The Justices voted 4-1 to amend Rule 4.4 with Justice Paul Pfeifer voting no and Chief Justice Eric Brown and Justice Judith Ann Lanzinger not participating as both are on the ballot this November. The Supreme Court’s move took place in response to a U.S. Sixth Circuit Court of Appeals ruling which struck down similar rules for judicial candidates in Kentucky.
Here is the text from the announcement on the Ohio Supreme Court Web site:
The amended solicitation rule continues to bar judicial candidates from personally soliciting or receiving campaign contributions, but establishes two new exceptions to the personal solicitation ban. … Those exceptions are:
- “A judicial candidate may make a general request for campaign contributions when speaking to an audience of twenty or more individuals;”
- “A judicial candidate may sign letters soliciting campaign contributions if the letters are for distribution by the judicial candidate’s campaign committee and the letters direct contributions to be sent to the campaign committee and not to the judicial candidate.”
The amendments to Rule 4.4 became effective on August 12, 2010.
Photo of the Ohio Judicial Center.
July 29, 2010 •
Akron Campaign Finance Legislation Passed
Akron City Council has approved legislation amending the city’s campaign finance law.
Under the new legislation, the city’s contribution limits of $300 for mayoral and at-large council candidates and $100 for ward council candidates do not apply when candidates are raising money outside of their own elections or reelections and other expenses such as “the duties of public office and seeking nomination or election to another office”.
The new legislation also lifts contribution limits for fundraising efforts by candidates for other candidates or for a political party.
Watch for more news on the Akron City Council Web site and at Ohio.com.
July 16, 2010 •
Proposed Campaign Finance Reform in Cuyahoga County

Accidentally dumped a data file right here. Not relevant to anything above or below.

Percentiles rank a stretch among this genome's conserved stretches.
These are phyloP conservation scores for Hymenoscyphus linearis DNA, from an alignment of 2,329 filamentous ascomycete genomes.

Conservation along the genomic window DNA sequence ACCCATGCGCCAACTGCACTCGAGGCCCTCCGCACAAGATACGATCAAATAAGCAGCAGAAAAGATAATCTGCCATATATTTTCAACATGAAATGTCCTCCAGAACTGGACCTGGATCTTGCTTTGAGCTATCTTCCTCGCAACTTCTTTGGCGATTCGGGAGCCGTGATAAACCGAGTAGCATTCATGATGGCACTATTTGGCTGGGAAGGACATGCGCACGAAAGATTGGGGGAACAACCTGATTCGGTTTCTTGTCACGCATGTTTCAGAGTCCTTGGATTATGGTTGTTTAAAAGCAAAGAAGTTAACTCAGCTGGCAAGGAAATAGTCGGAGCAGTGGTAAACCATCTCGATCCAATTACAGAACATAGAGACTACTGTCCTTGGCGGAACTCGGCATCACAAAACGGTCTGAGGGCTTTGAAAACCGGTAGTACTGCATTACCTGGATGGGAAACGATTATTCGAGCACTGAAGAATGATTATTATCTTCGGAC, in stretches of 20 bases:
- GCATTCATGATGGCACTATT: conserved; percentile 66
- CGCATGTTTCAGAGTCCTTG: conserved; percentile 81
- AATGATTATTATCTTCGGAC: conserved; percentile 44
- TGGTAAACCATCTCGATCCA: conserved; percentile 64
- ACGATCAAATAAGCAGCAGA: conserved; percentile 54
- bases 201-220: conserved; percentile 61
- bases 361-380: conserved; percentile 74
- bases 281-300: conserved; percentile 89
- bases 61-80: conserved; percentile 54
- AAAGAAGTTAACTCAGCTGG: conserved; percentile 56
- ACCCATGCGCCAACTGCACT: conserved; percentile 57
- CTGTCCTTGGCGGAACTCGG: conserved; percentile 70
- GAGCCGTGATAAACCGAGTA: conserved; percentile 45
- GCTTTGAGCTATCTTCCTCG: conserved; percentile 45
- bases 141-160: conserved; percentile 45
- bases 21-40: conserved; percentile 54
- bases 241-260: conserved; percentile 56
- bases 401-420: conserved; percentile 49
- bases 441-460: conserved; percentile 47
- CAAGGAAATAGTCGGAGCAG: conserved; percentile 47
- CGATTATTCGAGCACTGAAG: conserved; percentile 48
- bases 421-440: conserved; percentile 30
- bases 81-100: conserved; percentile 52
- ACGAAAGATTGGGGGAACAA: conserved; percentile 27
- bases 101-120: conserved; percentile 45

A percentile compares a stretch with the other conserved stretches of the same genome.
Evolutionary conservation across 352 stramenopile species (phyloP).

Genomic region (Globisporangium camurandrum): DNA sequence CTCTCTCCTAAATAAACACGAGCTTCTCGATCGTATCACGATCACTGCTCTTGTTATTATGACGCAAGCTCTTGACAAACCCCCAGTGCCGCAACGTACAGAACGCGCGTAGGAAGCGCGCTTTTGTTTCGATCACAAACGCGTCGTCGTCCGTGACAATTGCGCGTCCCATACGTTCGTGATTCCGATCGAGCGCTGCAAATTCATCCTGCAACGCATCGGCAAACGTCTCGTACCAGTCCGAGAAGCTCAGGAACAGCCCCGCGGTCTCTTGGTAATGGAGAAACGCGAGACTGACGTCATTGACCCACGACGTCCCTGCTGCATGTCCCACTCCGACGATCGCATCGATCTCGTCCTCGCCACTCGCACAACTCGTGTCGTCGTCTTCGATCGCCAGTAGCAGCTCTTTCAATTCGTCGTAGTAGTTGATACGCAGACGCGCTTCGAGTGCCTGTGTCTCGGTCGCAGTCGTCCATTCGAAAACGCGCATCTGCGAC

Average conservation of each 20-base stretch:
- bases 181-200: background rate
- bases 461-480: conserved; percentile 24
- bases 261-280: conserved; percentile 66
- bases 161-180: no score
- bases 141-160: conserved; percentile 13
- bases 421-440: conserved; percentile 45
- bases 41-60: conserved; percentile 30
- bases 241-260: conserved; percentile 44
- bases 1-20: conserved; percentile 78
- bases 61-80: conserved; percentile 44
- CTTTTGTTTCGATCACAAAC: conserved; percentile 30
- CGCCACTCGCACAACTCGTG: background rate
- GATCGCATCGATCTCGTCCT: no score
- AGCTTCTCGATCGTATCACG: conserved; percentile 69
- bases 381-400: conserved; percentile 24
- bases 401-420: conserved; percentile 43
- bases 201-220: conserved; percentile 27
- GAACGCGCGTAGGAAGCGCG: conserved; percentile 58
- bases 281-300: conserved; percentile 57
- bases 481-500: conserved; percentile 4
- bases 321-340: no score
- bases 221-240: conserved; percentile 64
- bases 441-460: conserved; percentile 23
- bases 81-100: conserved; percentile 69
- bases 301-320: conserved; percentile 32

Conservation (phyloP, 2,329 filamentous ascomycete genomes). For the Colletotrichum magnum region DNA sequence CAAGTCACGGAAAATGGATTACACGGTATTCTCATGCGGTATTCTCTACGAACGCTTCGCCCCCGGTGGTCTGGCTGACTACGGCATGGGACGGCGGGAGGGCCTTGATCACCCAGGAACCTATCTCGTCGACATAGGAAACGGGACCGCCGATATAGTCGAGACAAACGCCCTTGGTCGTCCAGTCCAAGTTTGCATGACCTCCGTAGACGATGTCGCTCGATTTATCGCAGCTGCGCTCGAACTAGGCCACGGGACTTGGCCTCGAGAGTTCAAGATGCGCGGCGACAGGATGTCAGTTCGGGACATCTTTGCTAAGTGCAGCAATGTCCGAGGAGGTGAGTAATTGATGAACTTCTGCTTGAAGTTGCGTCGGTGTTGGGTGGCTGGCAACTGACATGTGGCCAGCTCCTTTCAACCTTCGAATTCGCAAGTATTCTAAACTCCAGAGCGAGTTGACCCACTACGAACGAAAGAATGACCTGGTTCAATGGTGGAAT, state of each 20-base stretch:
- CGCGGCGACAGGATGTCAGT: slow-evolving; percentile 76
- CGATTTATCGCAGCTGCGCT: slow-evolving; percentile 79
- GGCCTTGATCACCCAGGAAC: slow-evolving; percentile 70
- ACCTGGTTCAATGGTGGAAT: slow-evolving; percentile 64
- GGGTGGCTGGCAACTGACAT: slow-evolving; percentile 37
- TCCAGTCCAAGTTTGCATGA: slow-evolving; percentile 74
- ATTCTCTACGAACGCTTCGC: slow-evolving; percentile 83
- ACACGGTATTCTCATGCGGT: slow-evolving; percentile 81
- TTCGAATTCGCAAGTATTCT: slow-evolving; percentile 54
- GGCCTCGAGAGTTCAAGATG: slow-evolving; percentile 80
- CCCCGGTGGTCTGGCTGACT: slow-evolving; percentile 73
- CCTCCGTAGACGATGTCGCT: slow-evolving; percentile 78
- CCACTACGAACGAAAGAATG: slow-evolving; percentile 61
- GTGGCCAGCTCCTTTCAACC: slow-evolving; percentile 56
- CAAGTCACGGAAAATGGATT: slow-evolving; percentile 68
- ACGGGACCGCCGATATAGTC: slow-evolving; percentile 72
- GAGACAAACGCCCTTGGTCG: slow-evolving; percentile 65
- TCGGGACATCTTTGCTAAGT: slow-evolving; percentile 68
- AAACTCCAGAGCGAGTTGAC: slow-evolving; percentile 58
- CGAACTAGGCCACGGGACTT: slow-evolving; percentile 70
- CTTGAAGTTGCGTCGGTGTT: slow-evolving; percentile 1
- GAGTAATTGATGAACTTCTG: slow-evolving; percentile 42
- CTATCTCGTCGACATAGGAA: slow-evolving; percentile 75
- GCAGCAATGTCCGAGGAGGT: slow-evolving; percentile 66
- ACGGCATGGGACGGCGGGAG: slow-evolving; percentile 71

Mason submits campaign finance and lobbying recommendations for new Cuyahoga County Government.
Cuyahoga County Prosecutor Bill Mason and the Campaign Finance Reform Committee, which convened in March 2010 to study campaign finance reform issues in Cuyahoga County, have announced four recommendations that will be forwarded to the new Cuyahoga County government due to take office on January 1, 2011. The recommendations include the establishment of an electronic filing system for campaign finance reports, the establishment of a lobbyist registry for Cuyahoga County, and the establishment of campaign contribution limits for county-wide offices. Finally, the committee recommends the new county government adopt a Clean Elections Act which would implement a voluntary, publicly funded campaign financing option for candidates for Cuyahoga County offices. Mason hopes the new county government will take up the recommendations quickly once it takes office next year.
Here are some resources for further reading:
Cuyahoga County Charter Transition Advisory Group Web site
New campaign finance rules proposed for Cuyahoga County, by Kevin Niedermier at WKSU
Cuyahoga County Prosecutor Bill Mason announces campaign finance reforms, by Laura Johnston at the Cleveland Plain Dealer
July 13, 2010 •
Commission Proposes Removing Campaign Finance Reform from Akron Charter
The City of Akron Charter Review Commission has issued its final report to city council.
Among the recommendations submitted to the council is a proposal to remove campaign finance reform from the City Charter. The commission found, with one exception, campaign finance reform was not contained in the city charter of any other major Ohio city. Citing the need for periodic amendments to campaign finance legislation and the need to adjust campaign contribution limits from time to time to account for inflation, the commission recommended the city adopt future campaign finance regulations by means of ordinances rather than charter amendments. Given the potential complexity of the issues involved, commissioners concluded campaign finance regulations require a level of detail inappropriate for a charter. The Commission’s recommendations also include a mandatory review of campaign finance legislation every two years going forward. The review would include a public hearing to obtain public comment on any proposed changes to campaign finance ordinances. The proposal must now be passed by council and then submitted to Akron voters for final adoption.